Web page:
BY PEPE ESCOBAR
Singapore, aiming high for the status of Asia’s unofficial capital, seems like the ideal venue for a conference to discuss how the Middle East could learn a few lessons from ASEAN’s multi-layered relations with China, especially involving partnership in the New Silk Roads, or Belt and Road Initiative (BRI).
But first, let’s get things straight. The “Middle East” is, of course, a Eurocentric, Orientalist denomination. From Asia’s – and China’s – cultural and geographical point of view, the “Middle East” is correctly seen as Southwest Asia.
It’s enlightening to evaluate two Chinese informed perspectives on how China is deploying its geopolitical soft power across Southwest Asia in contrast to the Trump administration’s immensely muddled strategy.
Duke University professor Bai Gao, also a visiting professor at Peking University, stresses how ASEAN privileges “a stronger regional identity that often unites these countries together to pursue their common interests when they deal with external great powers.” That’s in sharp contrast with Southwest Asia, where nations, geopolitically, are extremely selfish and eschew aligning on common interests.
Peking University Professor Wu Bingbing, also Qatar Chair Professor in Middle Eastern Studies, for his part, stresses how “China believes in partnerships and does not take sides with any single country.”
Enter, inevitably, BRI, which Wu describes as a “network of partnerships (and) projects” uniting a vast array of nations, aiming at win-win outcomes all across Southwest Asia. The objective is not “competition with the US, but cooperation.”
Beyond ASEAN and Southwest Asia that also happens to be the exact emphasis of the December 2018 China policy paper on the EU. Make trade, not war.
The Chinese think of the Middle East as Southwest Asia. Map: iStock
Watch those BRI figures
Contrary to rumors, BRI is not exactly a walking dead “debt trap” – as a constant update on business deals attest.
Trade flows between China and BRI partners are still set to grow by $117 billion in 2019, after an estimated $158 billion last year. China’s exports to BRI-related markets should grow by $56 billion in 2019, after $76 billion last year. From China’s point of view, even if the figures are smaller, the Big Picture remains. That means economic upgrading, internationalization of the yuan and reduction of internal Chinese imbalances.
BRI partners have already captured over $410 billion in Chinese investment in the period 2014-2018, always taking into consideration that BRI is still, officially, only in the planning stage.
BRI partners are also set to profit from over $61 billion in additional exports to China in 2019. This Asia-wide infrastructure expansion translates into lower transaction and transportation costs. Not only ASEAN, but Southwest Asia is also ideally positioned to take advantage from BRI’s non-stop expansion.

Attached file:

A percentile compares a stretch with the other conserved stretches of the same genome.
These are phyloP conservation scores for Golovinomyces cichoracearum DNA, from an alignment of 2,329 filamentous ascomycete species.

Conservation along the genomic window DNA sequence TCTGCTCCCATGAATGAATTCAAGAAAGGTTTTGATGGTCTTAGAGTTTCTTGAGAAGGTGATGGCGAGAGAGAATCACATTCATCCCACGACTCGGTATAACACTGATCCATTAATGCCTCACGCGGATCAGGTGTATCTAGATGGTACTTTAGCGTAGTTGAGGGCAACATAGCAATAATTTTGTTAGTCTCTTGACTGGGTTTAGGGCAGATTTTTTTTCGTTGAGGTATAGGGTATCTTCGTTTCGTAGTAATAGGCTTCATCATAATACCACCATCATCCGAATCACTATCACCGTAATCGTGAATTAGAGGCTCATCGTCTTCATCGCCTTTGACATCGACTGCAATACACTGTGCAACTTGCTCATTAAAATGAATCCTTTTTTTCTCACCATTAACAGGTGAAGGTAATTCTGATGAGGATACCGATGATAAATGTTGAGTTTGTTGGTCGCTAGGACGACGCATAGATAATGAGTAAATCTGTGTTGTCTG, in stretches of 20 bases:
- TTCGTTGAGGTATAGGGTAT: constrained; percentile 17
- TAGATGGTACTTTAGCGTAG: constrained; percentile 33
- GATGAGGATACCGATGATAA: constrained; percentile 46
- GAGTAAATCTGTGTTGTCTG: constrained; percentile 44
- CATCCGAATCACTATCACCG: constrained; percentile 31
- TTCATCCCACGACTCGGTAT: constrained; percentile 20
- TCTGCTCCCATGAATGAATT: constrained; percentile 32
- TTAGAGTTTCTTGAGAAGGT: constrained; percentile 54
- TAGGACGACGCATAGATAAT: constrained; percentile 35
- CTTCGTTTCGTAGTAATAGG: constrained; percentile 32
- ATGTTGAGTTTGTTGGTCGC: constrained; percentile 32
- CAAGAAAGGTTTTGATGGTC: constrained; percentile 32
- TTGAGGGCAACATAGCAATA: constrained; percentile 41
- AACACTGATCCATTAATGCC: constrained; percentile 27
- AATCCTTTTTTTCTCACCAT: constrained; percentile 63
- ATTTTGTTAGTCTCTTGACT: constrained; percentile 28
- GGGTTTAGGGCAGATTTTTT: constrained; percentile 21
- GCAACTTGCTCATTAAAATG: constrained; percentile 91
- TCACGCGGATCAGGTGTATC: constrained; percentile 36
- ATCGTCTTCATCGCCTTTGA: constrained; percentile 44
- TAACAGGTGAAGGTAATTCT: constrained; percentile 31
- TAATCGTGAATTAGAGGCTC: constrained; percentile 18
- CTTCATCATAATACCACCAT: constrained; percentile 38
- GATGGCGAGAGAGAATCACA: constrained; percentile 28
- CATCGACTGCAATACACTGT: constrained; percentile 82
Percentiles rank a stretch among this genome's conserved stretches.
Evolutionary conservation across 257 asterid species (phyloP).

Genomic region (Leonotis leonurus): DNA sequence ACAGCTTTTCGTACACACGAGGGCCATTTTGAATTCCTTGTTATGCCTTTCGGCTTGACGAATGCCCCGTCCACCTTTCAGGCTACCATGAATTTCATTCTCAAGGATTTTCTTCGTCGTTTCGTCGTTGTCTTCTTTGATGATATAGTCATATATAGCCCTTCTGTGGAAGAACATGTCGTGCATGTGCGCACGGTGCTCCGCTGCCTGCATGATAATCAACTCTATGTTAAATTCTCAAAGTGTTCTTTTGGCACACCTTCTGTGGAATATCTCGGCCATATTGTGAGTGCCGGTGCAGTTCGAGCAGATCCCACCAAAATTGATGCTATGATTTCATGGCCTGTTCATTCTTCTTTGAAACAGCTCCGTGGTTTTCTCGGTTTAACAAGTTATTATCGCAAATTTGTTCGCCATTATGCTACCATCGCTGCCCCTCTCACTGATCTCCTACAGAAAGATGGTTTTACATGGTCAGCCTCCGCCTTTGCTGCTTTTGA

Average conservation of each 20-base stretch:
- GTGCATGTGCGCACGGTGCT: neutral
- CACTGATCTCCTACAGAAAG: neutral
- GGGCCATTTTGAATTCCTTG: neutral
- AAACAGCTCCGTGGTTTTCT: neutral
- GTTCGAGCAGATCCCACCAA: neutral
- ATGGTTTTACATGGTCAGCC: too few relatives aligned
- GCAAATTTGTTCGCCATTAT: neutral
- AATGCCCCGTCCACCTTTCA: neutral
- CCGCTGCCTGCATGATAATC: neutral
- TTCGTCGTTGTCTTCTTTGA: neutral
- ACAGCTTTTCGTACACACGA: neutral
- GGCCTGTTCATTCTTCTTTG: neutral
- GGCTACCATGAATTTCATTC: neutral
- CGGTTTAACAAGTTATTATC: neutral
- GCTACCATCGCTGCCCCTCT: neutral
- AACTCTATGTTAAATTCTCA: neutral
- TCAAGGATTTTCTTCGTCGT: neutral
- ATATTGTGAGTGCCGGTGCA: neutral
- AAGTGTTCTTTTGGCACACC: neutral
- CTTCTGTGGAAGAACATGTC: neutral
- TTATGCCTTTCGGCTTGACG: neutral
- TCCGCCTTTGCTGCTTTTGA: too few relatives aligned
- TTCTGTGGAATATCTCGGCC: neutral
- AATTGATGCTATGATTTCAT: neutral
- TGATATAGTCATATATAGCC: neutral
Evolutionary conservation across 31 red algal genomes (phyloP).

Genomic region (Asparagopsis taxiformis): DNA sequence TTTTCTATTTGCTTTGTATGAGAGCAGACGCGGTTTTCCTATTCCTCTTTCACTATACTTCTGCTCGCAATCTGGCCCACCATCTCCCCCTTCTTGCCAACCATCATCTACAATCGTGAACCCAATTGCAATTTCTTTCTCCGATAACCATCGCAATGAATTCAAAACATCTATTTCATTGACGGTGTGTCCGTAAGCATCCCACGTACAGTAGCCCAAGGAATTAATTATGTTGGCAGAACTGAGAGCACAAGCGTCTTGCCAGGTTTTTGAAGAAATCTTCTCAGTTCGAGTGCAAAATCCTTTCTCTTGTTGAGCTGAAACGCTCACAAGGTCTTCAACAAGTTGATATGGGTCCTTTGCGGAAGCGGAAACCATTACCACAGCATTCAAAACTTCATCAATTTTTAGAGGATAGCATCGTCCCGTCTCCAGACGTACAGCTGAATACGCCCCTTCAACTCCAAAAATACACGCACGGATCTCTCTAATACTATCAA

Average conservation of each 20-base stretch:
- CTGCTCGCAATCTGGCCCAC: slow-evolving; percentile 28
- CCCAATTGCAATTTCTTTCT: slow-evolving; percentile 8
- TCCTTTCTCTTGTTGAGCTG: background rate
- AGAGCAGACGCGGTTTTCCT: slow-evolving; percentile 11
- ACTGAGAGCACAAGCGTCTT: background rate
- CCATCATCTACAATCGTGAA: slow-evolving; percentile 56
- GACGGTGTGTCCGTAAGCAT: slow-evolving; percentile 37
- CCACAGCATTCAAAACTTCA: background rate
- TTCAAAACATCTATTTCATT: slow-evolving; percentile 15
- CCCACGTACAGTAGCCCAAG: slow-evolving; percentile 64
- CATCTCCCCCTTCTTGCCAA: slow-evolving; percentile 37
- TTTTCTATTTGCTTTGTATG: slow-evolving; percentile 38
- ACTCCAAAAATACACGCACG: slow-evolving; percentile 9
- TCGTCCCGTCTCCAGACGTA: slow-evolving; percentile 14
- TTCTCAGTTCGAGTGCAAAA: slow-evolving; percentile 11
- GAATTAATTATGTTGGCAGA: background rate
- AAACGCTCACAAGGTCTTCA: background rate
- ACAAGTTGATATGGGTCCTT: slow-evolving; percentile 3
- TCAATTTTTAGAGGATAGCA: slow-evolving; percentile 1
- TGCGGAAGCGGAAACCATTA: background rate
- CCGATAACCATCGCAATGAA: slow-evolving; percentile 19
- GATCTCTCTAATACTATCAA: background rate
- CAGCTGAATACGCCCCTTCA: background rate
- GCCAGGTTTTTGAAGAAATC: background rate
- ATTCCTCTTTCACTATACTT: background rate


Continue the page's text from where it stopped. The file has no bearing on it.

A measure of BRI’s challenges in Southwest Asia is offered, for instance, by the development of connectivity projects involving Israel. This study argues that for projects to work, China needs to turbo-charge its political “engagement” – something that for Beijing is a definitive red line.
By comparison, in ‘Gold at the End of the Rainbow? The BRI and the Middle East’, Anoushiravan Ehteshami of Durham University argues that “it is in the outlying regions such as Central Asia and the Middle East that the BRI’s metal will be tested, as indeed China’s resilience as a major power. If China is able to overcome the geopolitical, cultural, institutional and socio-economic barriers of these Asian regions then it will have made some headway towards creating Asia’s first international community, arguably an ‘Asian international society’.”
Asian international society
As it picks up speed in the next decade, BRI is certainly set to shake up the balance of power from ASEAN to Central Asia and to Southwest Asia. Ehteshami is right when he predicts BRI “will generate counter-forces as it traverses Asia’s sub-regions, and nowhere more so than in South Asia, where both Middle East countries and China are actively engaged in developing security and economic links.”
But Beijing’s ultimate target is way more ambitious. It wants to develop an “Asian international society” capable of rivaling, and surpassing, the West.
A key lab to watch will be the Gulf Cooperation Council. Geoeconomically, the GCC – as well as Iraq and Iran – are focusing on Asia much more than the West. China is their top – or near top – energy buyer. Arrays of Chinese companies are heavily investing across the GCC.
A glimpse of what’s to come is offered by China’s online Silk Road offensive in the UAE – a masterpiece of geo-connectivity.
The tall buildings of Abu Dhabi. Business people in the United Arab Emirates and other parts of the Middle East are thinking about being part of the Belt and Road scheme. Image: iStock
Tech consultant Sam Blatteis sums it all up: “Simply put, China is rewriting the rules on how to rise in influence in the Middle East. Because of the UAE’s Goliath-sized ports and the country’s geographic position almost sandwiched between Saudi Arabia to its West and Iran to its East, the UAE is thinking at-scale too about how to contribute to both Silk Road routes.”
Investors from ASEAN to Southwest Asia are increasingly convinced that China is the only game in town for new ideas and major capital investment, way ahead on 5G and just about every technology. Moreover, the Chinese have not yet commercialized all their advances. That’s something even Singapore, the “capital of Asia”, has not been able to crack.
How New Silk Roads are shaping Southwest Asia
BY PEPE ESCOBAR